Portuguese stocks rose Monday and the country's borrowing costs fell after a governing crisis was defused by a decision to allow the fragile coalition to remain in charge, eliminating for now the prospect of snap elections.
Shares on Lisbon's PSI 20 exchange were up 1.7 percent in afternoon trading while the interest rate on the benchmark 10-year bond fell 0.36 percentage points to 6.37 percent.
Investors got a boost of confidence after President Anibal Cavaco Silva late Sunday said the best option for Portugal is for the coalition to stay in power. It nearly fractured on July 2 when Foreign Minister Paulo Portas offered his resignation. Prime Minister Pedro Passos Coelho sought to save the coalition by offering Portas a position as his deputy.
Cavaco Silva did not say whether he would accept Portas' nomination to the new post. But his decision to give the coalition another chance put on the backburner the possibility of holding early elections amid broad public discontent over harsh austerity measures the government has pushed through to abide by the terms of its 78 billion euros ($102 billion) international bailout.
Analysts were divided on whether the government will survive until elections scheduled for 2015.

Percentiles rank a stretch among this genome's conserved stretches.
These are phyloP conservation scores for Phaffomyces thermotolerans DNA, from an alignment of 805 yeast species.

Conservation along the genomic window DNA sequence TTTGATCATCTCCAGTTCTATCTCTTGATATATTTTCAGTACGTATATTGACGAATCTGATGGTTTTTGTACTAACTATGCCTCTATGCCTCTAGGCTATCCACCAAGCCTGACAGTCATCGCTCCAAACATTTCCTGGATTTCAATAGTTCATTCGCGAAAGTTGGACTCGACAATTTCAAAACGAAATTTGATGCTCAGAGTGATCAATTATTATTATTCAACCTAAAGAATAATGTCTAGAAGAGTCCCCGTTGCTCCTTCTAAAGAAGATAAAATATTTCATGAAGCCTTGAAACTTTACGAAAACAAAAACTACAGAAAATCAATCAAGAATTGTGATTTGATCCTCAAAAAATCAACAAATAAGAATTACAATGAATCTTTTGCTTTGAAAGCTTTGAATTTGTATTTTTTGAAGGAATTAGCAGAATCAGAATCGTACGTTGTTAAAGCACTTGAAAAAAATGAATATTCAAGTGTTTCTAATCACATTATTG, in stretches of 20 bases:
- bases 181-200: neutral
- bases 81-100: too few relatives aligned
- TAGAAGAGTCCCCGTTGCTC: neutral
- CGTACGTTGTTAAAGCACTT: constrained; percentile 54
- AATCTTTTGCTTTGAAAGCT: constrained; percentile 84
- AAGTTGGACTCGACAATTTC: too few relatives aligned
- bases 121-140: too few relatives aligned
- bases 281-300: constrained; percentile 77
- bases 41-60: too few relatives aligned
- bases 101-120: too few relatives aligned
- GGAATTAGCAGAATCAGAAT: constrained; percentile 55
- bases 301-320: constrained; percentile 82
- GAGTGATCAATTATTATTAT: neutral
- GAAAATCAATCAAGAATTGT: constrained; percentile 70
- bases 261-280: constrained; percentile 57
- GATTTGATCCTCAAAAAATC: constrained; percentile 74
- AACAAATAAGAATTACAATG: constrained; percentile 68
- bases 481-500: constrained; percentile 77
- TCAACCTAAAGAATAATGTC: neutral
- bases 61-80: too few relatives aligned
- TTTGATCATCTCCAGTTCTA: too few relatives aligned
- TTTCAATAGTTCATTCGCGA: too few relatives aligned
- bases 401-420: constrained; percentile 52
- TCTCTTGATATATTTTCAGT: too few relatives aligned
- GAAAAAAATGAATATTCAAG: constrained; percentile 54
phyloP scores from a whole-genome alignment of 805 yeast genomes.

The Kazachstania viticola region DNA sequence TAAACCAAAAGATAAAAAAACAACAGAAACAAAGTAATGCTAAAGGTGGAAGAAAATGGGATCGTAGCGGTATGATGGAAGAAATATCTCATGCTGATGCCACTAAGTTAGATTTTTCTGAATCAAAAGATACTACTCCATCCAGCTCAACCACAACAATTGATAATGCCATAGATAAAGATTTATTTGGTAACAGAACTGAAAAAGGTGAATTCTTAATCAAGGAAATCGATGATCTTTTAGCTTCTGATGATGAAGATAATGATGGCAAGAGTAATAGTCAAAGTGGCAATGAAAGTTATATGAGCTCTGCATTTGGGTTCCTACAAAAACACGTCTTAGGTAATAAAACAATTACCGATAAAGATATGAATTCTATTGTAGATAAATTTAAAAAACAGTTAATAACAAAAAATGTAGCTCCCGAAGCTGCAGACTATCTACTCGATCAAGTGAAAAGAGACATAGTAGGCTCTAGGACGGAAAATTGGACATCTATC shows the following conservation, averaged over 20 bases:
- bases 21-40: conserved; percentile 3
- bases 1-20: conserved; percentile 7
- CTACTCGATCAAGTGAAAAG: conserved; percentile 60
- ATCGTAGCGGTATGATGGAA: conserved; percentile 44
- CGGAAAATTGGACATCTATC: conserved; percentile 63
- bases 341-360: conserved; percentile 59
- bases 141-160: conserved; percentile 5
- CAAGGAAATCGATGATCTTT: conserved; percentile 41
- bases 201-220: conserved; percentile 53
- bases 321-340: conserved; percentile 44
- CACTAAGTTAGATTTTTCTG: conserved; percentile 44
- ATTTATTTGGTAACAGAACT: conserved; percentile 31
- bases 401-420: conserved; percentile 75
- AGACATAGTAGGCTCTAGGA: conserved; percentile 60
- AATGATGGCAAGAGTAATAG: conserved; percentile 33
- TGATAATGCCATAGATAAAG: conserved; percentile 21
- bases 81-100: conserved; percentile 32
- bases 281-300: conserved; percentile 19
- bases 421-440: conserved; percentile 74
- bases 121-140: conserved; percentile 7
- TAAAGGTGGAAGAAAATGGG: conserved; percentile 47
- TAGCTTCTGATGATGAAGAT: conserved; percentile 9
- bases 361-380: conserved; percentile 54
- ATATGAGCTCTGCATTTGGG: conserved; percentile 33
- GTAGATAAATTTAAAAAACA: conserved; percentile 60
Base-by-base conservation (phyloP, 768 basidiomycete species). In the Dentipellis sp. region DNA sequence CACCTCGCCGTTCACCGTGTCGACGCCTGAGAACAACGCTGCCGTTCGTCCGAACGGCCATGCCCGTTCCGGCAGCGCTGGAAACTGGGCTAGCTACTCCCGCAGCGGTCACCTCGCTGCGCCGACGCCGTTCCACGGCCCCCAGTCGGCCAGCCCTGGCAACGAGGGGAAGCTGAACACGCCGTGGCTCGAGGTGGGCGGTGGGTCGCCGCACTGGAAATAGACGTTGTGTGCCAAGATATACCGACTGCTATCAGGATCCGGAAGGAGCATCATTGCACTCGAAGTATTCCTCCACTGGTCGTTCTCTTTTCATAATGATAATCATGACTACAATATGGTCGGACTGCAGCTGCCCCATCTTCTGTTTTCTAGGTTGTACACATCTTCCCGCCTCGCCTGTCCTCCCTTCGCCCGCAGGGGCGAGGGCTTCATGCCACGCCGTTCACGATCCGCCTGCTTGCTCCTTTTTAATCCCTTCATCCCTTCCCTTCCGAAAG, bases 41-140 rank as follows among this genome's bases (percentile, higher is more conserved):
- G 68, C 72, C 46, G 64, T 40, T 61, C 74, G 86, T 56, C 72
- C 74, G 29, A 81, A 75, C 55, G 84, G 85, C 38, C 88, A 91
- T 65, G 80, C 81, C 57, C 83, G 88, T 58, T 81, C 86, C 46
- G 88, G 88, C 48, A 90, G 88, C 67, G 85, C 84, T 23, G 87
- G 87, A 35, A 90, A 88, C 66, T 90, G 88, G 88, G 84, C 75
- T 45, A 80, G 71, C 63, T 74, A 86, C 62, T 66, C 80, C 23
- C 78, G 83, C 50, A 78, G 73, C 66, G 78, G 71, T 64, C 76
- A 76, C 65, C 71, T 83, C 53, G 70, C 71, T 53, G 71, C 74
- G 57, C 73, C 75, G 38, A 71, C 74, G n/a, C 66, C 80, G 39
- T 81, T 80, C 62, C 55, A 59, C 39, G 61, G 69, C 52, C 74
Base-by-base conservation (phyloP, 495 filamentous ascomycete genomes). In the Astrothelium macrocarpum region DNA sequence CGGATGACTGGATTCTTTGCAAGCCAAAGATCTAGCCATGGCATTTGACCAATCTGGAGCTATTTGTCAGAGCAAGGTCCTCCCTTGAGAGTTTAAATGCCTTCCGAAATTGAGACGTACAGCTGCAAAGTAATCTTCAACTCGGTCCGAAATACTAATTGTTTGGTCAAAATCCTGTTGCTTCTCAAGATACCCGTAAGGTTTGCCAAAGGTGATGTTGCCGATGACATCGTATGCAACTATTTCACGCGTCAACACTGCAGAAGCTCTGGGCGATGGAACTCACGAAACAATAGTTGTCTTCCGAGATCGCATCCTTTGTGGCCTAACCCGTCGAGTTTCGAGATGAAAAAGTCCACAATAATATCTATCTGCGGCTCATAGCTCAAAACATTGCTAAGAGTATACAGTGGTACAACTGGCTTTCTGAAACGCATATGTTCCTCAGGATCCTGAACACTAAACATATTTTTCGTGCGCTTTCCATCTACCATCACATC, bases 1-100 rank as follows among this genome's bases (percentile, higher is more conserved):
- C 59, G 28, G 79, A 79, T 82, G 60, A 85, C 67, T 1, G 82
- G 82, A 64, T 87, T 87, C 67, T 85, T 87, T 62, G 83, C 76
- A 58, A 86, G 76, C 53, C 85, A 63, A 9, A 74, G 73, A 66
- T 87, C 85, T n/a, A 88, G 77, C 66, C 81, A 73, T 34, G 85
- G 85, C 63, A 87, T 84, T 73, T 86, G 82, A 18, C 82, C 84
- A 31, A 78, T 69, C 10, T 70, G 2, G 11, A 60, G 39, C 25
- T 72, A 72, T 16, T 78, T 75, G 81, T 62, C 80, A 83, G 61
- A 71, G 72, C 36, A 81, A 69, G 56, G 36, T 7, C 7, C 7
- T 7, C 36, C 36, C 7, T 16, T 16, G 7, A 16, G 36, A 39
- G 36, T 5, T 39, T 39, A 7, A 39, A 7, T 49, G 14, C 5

"A cabinet reshuffle as was previously expected before Cavaco Silva's intervention remains likely in the near future; while imminent elections are now doubtful, this government is unlikely to last until 2015," said Rahman Mujtaba, of the Eurasia Group political risk consultancy, in a note to clients.
The two main parties that make up the coalition have been at odds over austerity and will have a difficult time implementing painful economic policies that are expected to make life even more difficult for Portugal's citizens. A proposal outlining reforms that must be implemented over the next two years will probably submitted to Parliament sometime after the summer, Mujtaba said.
"Both parties are expected to stagger on trying to implement the bailout agreement as the Portuguese president decides on what steps to take next," said Michael Hewson, an analyst for London-based CMC Markets UK. "This failure to adopt consensus is becoming all too familiar in the politics of southern Europe."
Hewson said investors remain concerned that Portugal may not be able issue new debt next year. The country could be forced to seek another bailout if it is unable to comply with a plan for it to exit its current rescue program in 2014.
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